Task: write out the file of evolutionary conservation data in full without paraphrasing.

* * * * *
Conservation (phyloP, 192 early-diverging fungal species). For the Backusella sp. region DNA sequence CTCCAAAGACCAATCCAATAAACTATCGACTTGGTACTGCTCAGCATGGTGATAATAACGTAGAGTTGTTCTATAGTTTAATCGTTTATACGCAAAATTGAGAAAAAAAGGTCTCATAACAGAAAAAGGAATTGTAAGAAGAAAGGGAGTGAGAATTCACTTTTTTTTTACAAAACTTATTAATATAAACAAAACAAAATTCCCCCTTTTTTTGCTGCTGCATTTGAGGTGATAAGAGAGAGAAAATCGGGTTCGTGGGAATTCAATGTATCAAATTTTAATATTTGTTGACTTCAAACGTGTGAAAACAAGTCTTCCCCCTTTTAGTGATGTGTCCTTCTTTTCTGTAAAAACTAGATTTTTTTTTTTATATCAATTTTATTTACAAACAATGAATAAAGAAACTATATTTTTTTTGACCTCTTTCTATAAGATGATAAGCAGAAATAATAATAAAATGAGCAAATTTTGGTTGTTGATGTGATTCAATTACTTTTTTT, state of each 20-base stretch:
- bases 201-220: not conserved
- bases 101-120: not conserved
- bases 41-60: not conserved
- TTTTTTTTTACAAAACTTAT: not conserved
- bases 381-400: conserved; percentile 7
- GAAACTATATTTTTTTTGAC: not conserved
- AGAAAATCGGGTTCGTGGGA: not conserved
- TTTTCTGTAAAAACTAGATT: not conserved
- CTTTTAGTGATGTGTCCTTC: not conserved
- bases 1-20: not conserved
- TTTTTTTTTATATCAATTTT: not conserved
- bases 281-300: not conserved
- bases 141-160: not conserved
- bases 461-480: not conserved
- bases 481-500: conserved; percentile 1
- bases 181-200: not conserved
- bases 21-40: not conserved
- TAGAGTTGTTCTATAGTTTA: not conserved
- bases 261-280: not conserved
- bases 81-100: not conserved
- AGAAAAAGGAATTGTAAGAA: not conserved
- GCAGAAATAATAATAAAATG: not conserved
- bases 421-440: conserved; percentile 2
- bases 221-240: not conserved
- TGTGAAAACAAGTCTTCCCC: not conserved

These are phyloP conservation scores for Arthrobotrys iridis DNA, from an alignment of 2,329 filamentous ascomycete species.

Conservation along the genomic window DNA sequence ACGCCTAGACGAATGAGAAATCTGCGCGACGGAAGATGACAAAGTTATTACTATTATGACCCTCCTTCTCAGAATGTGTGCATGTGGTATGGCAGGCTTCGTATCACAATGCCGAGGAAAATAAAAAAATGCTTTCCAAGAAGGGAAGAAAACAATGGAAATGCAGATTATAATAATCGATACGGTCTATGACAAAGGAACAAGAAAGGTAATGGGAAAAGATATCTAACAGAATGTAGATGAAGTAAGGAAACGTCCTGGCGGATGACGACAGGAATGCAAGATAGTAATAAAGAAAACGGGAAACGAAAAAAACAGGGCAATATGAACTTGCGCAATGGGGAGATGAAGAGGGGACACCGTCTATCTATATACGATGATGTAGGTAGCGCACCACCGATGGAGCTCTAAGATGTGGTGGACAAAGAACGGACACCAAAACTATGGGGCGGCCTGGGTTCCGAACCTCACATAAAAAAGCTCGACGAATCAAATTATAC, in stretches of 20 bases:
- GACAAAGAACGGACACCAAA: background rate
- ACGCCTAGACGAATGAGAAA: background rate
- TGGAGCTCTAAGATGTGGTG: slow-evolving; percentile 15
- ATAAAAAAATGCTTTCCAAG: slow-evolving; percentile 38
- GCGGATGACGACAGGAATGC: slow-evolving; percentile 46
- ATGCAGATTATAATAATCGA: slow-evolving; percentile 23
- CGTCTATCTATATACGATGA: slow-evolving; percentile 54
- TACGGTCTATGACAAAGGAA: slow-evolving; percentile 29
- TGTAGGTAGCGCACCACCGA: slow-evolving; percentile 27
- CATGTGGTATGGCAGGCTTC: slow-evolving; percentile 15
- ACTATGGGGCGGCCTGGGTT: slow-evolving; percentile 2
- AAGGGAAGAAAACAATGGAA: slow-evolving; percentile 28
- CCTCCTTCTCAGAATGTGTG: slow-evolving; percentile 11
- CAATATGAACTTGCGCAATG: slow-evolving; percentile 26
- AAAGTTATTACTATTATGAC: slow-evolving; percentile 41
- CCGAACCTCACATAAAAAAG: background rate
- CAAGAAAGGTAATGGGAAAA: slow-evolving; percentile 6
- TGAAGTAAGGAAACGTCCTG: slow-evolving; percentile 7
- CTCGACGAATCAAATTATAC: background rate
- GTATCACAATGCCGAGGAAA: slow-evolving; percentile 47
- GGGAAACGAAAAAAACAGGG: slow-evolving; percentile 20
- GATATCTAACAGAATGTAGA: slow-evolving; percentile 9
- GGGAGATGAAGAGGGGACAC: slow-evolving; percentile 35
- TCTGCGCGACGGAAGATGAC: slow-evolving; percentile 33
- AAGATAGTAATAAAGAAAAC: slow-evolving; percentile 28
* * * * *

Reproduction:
Conservation (phyloP, 192 early-diverging fungal species). For the Backusella sp. region DNA sequence CTCCAAAGACCAATCCAATAAACTATCGACTTGGTACTGCTCAGCATGGTGATAATAACGTAGAGTTGTTCTATAGTTTAATCGTTTATACGCAAAATTGAGAAAAAAAGGTCTCATAACAGAAAAAGGAATTGTAAGAAGAAAGGGAGTGAGAATTCACTTTTTTTTTACAAAACTTATTAATATAAACAAAACAAAATTCCCCCTTTTTTTGCTGCTGCATTTGAGGTGATAAGAGAGAGAAAATCGGGTTCGTGGGAATTCAATGTATCAAATTTTAATATTTGTTGACTTCAAACGTGTGAAAACAAGTCTTCCCCCTTTTAGTGATGTGTCCTTCTTTTCTGTAAAAACTAGATTTTTTTTTTTATATCAATTTTATTTACAAACAATGAATAAAGAAACTATATTTTTTTTGACCTCTTTCTATAAGATGATAAGCAGAAATAATAATAAAATGAGCAAATTTTGGTTGTTGATGTGATTCAATTACTTTTTTT, state of each 20-base stretch:
- bases 201-220: not conserved
- bases 101-120: not conserved
- bases 41-60: not conserved
- TTTTTTTTTACAAAACTTAT: not conserved
- bases 381-400: conserved; percentile 7
- GAAACTATATTTTTTTTGAC: not conserved
- AGAAAATCGGGTTCGTGGGA: not conserved
- TTTTCTGTAAAAACTAGATT: not conserved
- CTTTTAGTGATGTGTCCTTC: not conserved
- bases 1-20: not conserved
- TTTTTTTTTATATCAATTTT: not conserved
- bases 281-300: not conserved
- bases 141-160: not conserved
- bases 461-480: not conserved
- bases 481-500: conserved; percentile 1
- bases 181-200: not conserved
- bases 21-40: not conserved
- TAGAGTTGTTCTATAGTTTA: not conserved
- bases 261-280: not conserved
- bases 81-100: not conserved
- AGAAAAAGGAATTGTAAGAA: not conserved
- GCAGAAATAATAATAAAATG: not conserved
- bases 421-440: conserved; percentile 2
- bases 221-240: not conserved
- TGTGAAAACAAGTCTTCCCC: not conserved

These are phyloP conservation scores for Arthrobotrys iridis DNA, from an alignment of 2,329 filamentous ascomycete species.

Conservation along the genomic window DNA sequence ACGCCTAGACGAATGAGAAATCTGCGCGACGGAAGATGACAAAGTTATTACTATTATGACCCTCCTTCTCAGAATGTGTGCATGTGGTATGGCAGGCTTCGTATCACAATGCCGAGGAAAATAAAAAAATGCTTTCCAAGAAGGGAAGAAAACAATGGAAATGCAGATTATAATAATCGATACGGTCTATGACAAAGGAACAAGAAAGGTAATGGGAAAAGATATCTAACAGAATGTAGATGAAGTAAGGAAACGTCCTGGCGGATGACGACAGGAATGCAAGATAGTAATAAAGAAAACGGGAAACGAAAAAAACAGGGCAATATGAACTTGCGCAATGGGGAGATGAAGAGGGGACACCGTCTATCTATATACGATGATGTAGGTAGCGCACCACCGATGGAGCTCTAAGATGTGGTGGACAAAGAACGGACACCAAAACTATGGGGCGGCCTGGGTTCCGAACCTCACATAAAAAAGCTCGACGAATCAAATTATAC, in stretches of 20 bases:
- GACAAAGAACGGACACCAAA: background rate
- ACGCCTAGACGAATGAGAAA: background rate
- TGGAGCTCTAAGATGTGGTG: slow-evolving; percentile 15
- ATAAAAAAATGCTTTCCAAG: slow-evolving; percentile 38
- GCGGATGACGACAGGAATGC: slow-evolving; percentile 46
- ATGCAGATTATAATAATCGA: slow-evolving; percentile 23
- CGTCTATCTATATACGATGA: slow-evolving; percentile 54
- TACGGTCTATGACAAAGGAA: slow-evolving; percentile 29
- TGTAGGTAGCGCACCACCGA: slow-evolving; percentile 27
- CATGTGGTATGGCAGGCTTC: slow-evolving; percentile 15
- ACTATGGGGCGGCCTGGGTT: slow-evolving; percentile 2
- AAGGGAAGAAAACAATGGAA: slow-evolving; percentile 28
- CCTCCTTCTCAGAATGTGTG: slow-evolving; percentile 11
- CAATATGAACTTGCGCAATG: slow-evolving; percentile 26
- AAAGTTATTACTATTATGAC: slow-evolving; percentile 41
- CCGAACCTCACATAAAAAAG: background rate
- CAAGAAAGGTAATGGGAAAA: slow-evolving; percentile 6
- TGAAGTAAGGAAACGTCCTG: slow-evolving; percentile 7
- CTCGACGAATCAAATTATAC: background rate
- GTATCACAATGCCGAGGAAA: slow-evolving; percentile 47
- GGGAAACGAAAAAAACAGGG: slow-evolving; percentile 20
- GATATCTAACAGAATGTAGA: slow-evolving; percentile 9
- GGGAGATGAAGAGGGGACAC: slow-evolving; percentile 35
- TCTGCGCGACGGAAGATGAC: slow-evolving; percentile 33
- AAGATAGTAATAAAGAAAAC: slow-evolving; percentile 28